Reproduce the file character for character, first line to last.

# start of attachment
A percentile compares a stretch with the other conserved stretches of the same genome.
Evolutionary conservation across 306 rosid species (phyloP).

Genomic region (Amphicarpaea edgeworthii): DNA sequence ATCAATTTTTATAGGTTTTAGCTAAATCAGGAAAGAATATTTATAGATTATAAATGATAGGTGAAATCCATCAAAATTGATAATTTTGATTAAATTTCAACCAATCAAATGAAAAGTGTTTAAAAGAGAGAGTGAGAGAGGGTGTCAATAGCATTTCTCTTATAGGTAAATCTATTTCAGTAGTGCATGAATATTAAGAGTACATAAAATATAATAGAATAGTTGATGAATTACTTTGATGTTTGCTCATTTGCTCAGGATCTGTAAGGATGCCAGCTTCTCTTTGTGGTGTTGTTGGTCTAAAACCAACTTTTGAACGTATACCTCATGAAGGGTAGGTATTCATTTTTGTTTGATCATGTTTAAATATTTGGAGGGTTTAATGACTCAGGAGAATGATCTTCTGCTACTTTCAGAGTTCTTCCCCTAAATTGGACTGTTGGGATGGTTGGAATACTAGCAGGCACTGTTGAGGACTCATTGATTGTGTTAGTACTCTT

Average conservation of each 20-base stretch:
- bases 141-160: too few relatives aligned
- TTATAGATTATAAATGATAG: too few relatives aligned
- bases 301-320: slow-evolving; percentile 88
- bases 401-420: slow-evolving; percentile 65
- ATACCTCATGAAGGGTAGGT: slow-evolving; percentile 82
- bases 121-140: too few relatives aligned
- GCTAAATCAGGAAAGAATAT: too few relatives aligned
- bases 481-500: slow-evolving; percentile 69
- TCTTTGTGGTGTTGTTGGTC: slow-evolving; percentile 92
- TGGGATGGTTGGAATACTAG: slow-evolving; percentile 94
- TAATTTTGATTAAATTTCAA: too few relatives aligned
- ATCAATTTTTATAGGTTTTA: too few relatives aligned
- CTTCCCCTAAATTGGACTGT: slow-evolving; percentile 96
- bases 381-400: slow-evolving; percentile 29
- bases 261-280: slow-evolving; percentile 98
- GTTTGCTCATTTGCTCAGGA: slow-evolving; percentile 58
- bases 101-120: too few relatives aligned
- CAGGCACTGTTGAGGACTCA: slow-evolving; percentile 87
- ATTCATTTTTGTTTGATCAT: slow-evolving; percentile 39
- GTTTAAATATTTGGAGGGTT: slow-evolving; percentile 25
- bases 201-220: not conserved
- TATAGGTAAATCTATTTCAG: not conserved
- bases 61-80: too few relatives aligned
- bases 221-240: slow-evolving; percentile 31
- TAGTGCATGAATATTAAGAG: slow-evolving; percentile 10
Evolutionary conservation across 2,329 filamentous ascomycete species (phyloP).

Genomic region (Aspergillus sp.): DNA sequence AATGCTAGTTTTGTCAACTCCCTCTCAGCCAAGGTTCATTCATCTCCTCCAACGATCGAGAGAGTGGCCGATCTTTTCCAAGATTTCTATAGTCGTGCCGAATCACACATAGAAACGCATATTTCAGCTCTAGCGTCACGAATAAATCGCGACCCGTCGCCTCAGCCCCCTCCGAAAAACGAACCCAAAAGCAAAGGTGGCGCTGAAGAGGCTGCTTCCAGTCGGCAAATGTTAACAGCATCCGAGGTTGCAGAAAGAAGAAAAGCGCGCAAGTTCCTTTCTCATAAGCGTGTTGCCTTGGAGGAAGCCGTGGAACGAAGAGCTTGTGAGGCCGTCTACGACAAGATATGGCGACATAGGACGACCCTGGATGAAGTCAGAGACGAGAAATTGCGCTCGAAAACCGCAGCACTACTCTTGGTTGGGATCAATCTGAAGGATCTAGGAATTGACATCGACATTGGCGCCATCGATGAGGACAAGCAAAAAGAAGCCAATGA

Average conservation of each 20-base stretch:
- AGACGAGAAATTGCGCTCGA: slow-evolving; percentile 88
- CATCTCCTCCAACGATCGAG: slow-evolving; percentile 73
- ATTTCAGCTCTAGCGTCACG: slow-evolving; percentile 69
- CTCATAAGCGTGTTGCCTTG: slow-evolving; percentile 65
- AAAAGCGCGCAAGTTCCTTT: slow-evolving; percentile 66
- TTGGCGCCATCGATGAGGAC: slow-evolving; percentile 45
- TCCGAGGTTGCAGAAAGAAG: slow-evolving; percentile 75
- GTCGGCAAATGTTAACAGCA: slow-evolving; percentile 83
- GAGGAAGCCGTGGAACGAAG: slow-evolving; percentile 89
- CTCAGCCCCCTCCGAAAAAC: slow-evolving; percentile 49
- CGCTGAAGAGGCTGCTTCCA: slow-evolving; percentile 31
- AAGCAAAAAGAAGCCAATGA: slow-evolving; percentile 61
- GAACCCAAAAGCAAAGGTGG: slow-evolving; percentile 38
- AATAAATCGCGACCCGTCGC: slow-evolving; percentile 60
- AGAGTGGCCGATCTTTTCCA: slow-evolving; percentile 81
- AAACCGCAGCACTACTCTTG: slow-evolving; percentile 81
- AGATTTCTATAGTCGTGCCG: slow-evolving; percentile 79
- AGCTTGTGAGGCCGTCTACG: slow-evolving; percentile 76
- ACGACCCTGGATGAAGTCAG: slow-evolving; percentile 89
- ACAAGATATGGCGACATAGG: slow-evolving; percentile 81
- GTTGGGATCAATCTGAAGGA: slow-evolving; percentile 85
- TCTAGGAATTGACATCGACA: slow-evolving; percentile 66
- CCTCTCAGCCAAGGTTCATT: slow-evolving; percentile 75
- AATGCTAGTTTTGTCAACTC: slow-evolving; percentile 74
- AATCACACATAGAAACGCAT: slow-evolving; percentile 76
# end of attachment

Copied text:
A percentile compares a stretch with the other conserved stretches of the same genome.
Evolutionary conservation across 306 rosid species (phyloP).

Genomic region (Amphicarpaea edgeworthii): DNA sequence ATCAATTTTTATAGGTTTTAGCTAAATCAGGAAAGAATATTTATAGATTATAAATGATAGGTGAAATCCATCAAAATTGATAATTTTGATTAAATTTCAACCAATCAAATGAAAAGTGTTTAAAAGAGAGAGTGAGAGAGGGTGTCAATAGCATTTCTCTTATAGGTAAATCTATTTCAGTAGTGCATGAATATTAAGAGTACATAAAATATAATAGAATAGTTGATGAATTACTTTGATGTTTGCTCATTTGCTCAGGATCTGTAAGGATGCCAGCTTCTCTTTGTGGTGTTGTTGGTCTAAAACCAACTTTTGAACGTATACCTCATGAAGGGTAGGTATTCATTTTTGTTTGATCATGTTTAAATATTTGGAGGGTTTAATGACTCAGGAGAATGATCTTCTGCTACTTTCAGAGTTCTTCCCCTAAATTGGACTGTTGGGATGGTTGGAATACTAGCAGGCACTGTTGAGGACTCATTGATTGTGTTAGTACTCTT

Average conservation of each 20-base stretch:
- bases 141-160: too few relatives aligned
- TTATAGATTATAAATGATAG: too few relatives aligned
- bases 301-320: slow-evolving; percentile 88
- bases 401-420: slow-evolving; percentile 65
- ATACCTCATGAAGGGTAGGT: slow-evolving; percentile 82
- bases 121-140: too few relatives aligned
- GCTAAATCAGGAAAGAATAT: too few relatives aligned
- bases 481-500: slow-evolving; percentile 69
- TCTTTGTGGTGTTGTTGGTC: slow-evolving; percentile 92
- TGGGATGGTTGGAATACTAG: slow-evolving; percentile 94
- TAATTTTGATTAAATTTCAA: too few relatives aligned
- ATCAATTTTTATAGGTTTTA: too few relatives aligned
- CTTCCCCTAAATTGGACTGT: slow-evolving; percentile 96
- bases 381-400: slow-evolving; percentile 29
- bases 261-280: slow-evolving; percentile 98
- GTTTGCTCATTTGCTCAGGA: slow-evolving; percentile 58
- bases 101-120: too few relatives aligned
- CAGGCACTGTTGAGGACTCA: slow-evolving; percentile 87
- ATTCATTTTTGTTTGATCAT: slow-evolving; percentile 39
- GTTTAAATATTTGGAGGGTT: slow-evolving; percentile 25
- bases 201-220: not conserved
- TATAGGTAAATCTATTTCAG: not conserved
- bases 61-80: too few relatives aligned
- bases 221-240: slow-evolving; percentile 31
- TAGTGCATGAATATTAAGAG: slow-evolving; percentile 10
Evolutionary conservation across 2,329 filamentous ascomycete species (phyloP).

Genomic region (Aspergillus sp.): DNA sequence AATGCTAGTTTTGTCAACTCCCTCTCAGCCAAGGTTCATTCATCTCCTCCAACGATCGAGAGAGTGGCCGATCTTTTCCAAGATTTCTATAGTCGTGCCGAATCACACATAGAAACGCATATTTCAGCTCTAGCGTCACGAATAAATCGCGACCCGTCGCCTCAGCCCCCTCCGAAAAACGAACCCAAAAGCAAAGGTGGCGCTGAAGAGGCTGCTTCCAGTCGGCAAATGTTAACAGCATCCGAGGTTGCAGAAAGAAGAAAAGCGCGCAAGTTCCTTTCTCATAAGCGTGTTGCCTTGGAGGAAGCCGTGGAACGAAGAGCTTGTGAGGCCGTCTACGACAAGATATGGCGACATAGGACGACCCTGGATGAAGTCAGAGACGAGAAATTGCGCTCGAAAACCGCAGCACTACTCTTGGTTGGGATCAATCTGAAGGATCTAGGAATTGACATCGACATTGGCGCCATCGATGAGGACAAGCAAAAAGAAGCCAATGA

Average conservation of each 20-base stretch:
- AGACGAGAAATTGCGCTCGA: slow-evolving; percentile 88
- CATCTCCTCCAACGATCGAG: slow-evolving; percentile 73
- ATTTCAGCTCTAGCGTCACG: slow-evolving; percentile 69
- CTCATAAGCGTGTTGCCTTG: slow-evolving; percentile 65
- AAAAGCGCGCAAGTTCCTTT: slow-evolving; percentile 66
- TTGGCGCCATCGATGAGGAC: slow-evolving; percentile 45
- TCCGAGGTTGCAGAAAGAAG: slow-evolving; percentile 75
- GTCGGCAAATGTTAACAGCA: slow-evolving; percentile 83
- GAGGAAGCCGTGGAACGAAG: slow-evolving; percentile 89
- CTCAGCCCCCTCCGAAAAAC: slow-evolving; percentile 49
- CGCTGAAGAGGCTGCTTCCA: slow-evolving; percentile 31
- AAGCAAAAAGAAGCCAATGA: slow-evolving; percentile 61
- GAACCCAAAAGCAAAGGTGG: slow-evolving; percentile 38
- AATAAATCGCGACCCGTCGC: slow-evolving; percentile 60
- AGAGTGGCCGATCTTTTCCA: slow-evolving; percentile 81
- AAACCGCAGCACTACTCTTG: slow-evolving; percentile 81
- AGATTTCTATAGTCGTGCCG: slow-evolving; percentile 79
- AGCTTGTGAGGCCGTCTACG: slow-evolving; percentile 76
- ACGACCCTGGATGAAGTCAG: slow-evolving; percentile 89
- ACAAGATATGGCGACATAGG: slow-evolving; percentile 81
- GTTGGGATCAATCTGAAGGA: slow-evolving; percentile 85
- TCTAGGAATTGACATCGACA: slow-evolving; percentile 66
- CCTCTCAGCCAAGGTTCATT: slow-evolving; percentile 75
- AATGCTAGTTTTGTCAACTC: slow-evolving; percentile 74
- AATCACACATAGAAACGCAT: slow-evolving; percentile 76